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Don't Stop Learning

Despite signs the U.S. economy is in recovery, the unemployment rate has hung stubbornly around 10 percent. In order to stand out from other job applicants and gain access to specialized positions, many people have decided to go back to school. In the AV industry, InfoComm and others offer certifications in areas of general audiovisual knowledge, AV installation, and design.

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Despite signs the U.S. economy is in recovery, the unemployment rate has hung stubbornly around 10 percent. In order to stand out from other job applicants and gain access to specialized positions, many people have decided to go back to school. In the AV industry, InfoComm and others offer certifications in areas of general audiovisual knowledge, AV installation, and design.

You may wonder if your employer willing to invest in developing a more skilled workforce. According to the American Society for Training Development 2010 State of the Industry Report, although organizations made many changes to adapt to the economic environment, they continued to support learning and development at levels equal to or greater than prior years. Average annual expenditures for training, per employee, were $1,081, which is an increase from the year before. According to the report, training makes up 2.1 percent of payroll costs, and on average, employees receive 32 hours of formal training per year.

Similar trends exist in the AV industry, where more firms are willing to invest in training, provided the curriculum is up-to-date and the training is delivered in a way that suits the company. Training is important in the field of information communications technology. New products are introduced daily, with lifecycles that are very short. These products must be integrated with others. One reason that InfoComm requires renewal units for its Certified Technology Specialist credential is that with technology changing rapidly, there needs to be continuous learning to demonstrate appropriate skill levels.

But of course, the user experience is determined by more than just moving data from point A to point B. Audio, picture quality, and the overall environment come into play. Again, training is essential to keeping up with the fluid nature of the industry and the ingredients of a successful AV install. Fixing projects is more expensive than getting them right the first time. Training, then, is important for building customer confidence and containing costs.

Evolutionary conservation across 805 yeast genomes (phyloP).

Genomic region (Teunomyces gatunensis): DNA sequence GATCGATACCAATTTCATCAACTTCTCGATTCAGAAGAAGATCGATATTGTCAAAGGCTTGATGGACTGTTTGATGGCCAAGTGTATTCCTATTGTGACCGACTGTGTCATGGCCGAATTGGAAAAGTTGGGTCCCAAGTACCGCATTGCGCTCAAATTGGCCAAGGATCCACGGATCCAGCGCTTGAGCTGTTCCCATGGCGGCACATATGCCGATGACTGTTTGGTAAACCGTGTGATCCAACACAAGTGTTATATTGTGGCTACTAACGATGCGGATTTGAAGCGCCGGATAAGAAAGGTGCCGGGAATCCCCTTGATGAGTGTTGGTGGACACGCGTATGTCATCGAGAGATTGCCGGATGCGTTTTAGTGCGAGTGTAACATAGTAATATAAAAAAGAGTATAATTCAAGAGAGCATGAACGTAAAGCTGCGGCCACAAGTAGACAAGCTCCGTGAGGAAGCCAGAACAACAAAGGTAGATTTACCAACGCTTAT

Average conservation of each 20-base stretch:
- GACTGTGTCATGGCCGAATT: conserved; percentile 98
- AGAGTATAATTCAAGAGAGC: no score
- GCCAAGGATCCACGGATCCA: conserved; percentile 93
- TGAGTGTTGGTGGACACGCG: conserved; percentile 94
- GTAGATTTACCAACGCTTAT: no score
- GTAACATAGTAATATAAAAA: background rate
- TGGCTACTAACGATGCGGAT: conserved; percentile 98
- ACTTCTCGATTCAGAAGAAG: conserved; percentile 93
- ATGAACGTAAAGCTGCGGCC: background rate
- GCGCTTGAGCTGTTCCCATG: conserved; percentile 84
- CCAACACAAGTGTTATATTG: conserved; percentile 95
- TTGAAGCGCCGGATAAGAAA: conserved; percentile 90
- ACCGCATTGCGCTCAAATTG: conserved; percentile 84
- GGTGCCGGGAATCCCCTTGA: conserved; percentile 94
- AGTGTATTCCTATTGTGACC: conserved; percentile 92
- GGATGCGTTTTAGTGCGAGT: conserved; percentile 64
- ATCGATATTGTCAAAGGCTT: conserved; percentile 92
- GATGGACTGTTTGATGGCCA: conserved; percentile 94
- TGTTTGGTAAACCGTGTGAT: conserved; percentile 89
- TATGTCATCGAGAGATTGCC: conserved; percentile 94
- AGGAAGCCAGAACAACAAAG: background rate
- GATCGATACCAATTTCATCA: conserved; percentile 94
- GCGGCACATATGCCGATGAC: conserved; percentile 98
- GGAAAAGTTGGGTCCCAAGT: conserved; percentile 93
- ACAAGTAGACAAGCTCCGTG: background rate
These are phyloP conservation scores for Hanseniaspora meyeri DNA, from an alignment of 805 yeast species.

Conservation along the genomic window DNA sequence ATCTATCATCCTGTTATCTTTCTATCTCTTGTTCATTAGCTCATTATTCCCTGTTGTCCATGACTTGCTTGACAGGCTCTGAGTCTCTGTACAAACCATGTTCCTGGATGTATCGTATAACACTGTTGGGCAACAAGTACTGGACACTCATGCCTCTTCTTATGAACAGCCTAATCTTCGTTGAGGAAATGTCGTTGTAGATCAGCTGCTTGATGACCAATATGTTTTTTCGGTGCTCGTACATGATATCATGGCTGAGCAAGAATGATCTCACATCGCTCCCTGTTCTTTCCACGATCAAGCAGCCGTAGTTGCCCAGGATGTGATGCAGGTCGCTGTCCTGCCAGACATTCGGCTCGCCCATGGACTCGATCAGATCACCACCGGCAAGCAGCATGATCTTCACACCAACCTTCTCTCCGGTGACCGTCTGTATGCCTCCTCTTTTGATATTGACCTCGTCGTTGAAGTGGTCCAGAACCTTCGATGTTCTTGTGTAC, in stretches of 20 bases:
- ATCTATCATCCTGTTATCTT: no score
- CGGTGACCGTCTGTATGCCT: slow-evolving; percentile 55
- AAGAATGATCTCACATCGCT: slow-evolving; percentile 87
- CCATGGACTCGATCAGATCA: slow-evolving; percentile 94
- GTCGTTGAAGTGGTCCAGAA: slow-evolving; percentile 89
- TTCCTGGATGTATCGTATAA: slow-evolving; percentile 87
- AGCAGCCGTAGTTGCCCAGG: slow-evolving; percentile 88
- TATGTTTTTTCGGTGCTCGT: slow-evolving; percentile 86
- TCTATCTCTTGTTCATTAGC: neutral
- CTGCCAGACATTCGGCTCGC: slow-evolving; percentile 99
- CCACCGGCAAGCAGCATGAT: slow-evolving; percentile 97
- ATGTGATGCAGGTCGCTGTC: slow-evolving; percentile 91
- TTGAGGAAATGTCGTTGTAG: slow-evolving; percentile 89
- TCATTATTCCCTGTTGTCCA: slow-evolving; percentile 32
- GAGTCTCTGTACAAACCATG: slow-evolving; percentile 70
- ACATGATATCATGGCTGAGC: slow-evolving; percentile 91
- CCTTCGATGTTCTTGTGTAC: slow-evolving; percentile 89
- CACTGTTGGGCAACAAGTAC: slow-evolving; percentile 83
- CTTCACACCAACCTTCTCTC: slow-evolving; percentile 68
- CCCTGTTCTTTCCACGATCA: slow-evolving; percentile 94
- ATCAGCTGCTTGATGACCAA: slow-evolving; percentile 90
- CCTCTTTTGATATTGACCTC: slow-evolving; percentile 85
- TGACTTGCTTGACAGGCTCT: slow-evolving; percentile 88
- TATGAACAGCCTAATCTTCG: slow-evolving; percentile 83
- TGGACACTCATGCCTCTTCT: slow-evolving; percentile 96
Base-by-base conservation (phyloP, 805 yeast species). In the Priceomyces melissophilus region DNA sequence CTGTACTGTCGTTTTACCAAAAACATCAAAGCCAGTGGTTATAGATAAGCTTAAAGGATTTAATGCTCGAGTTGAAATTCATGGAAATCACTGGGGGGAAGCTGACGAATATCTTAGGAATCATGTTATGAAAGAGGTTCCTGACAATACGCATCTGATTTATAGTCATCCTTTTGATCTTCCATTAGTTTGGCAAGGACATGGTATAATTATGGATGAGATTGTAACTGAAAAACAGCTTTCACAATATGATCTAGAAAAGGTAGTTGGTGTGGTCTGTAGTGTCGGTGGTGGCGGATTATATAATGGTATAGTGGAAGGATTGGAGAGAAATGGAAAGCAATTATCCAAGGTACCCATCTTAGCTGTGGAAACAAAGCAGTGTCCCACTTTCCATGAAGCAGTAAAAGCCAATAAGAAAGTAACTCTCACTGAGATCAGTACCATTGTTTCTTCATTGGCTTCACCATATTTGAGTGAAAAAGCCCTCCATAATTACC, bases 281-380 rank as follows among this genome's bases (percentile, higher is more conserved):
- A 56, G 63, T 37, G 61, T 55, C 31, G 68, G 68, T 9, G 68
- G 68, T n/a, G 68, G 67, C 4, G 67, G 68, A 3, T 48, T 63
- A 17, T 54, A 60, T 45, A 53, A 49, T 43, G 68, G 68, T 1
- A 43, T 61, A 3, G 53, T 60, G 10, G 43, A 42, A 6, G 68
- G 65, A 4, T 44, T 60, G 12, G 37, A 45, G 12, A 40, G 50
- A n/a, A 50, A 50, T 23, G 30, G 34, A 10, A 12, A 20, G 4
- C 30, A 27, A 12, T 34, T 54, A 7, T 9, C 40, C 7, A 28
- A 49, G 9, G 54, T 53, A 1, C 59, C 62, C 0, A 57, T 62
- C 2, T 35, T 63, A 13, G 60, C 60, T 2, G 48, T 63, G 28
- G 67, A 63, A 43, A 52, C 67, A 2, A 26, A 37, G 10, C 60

How should companies and their employees get that training? Busy students can usually complete industry training in less time than if they pursued a bachelors or masters degree, and in a demanding job market, specialized certifications help people stand out in their chosen field. InfoComm favors a blended learning approach, which allows students to learn online at their own pace, in a classroom, and in a hybrid approach that’s structured like a virtual classroom with interaction between teachers and students. InfoComm provides staff instructors for onsite education at corporate offices and events. It also licenses its training curricula to members.

AV companies can’t do it all. They’re busy booking and completing jobs. Not surprisingly, the ASTD found that employers have increased the amount of training they outsource to 27 percent. However you get your training, make sure you get it. An educated industry is a stronger industry.

Melissa Taggart is senior vice president for education and certification at InfoComm International (www.infocomm.org), the trade association representing the commercial audiovisual industry.

IN THE SPOTLIGHT

Launched at the end of 2010, Pro AV University was created to be an online portal of industry education. Based on the same electronic learning platform as Hanley Wood University, the leading online provider of American Institute of Architectsaccredited coursework, Pro AV University will feature industry association and manufacturer training under one virtual roof. It currently features online classes covering room acoustics, including designing to LEED for Schools specifications.

Look for new courses coming soon on a variety of AV topics, including a digital signage boot camp, sponsored by Visix; a crash course on managing new projection installations, sponsored by Digital Projection; and classes provided by Chief on flat-panel mounting strategies and installing optimal sound solutions in classroom settings.

AV pros register online and the system tracks the classes in which they’re interested and the progress they make. And it’s all free. Get started at www.proavmagazine.com/education.

 


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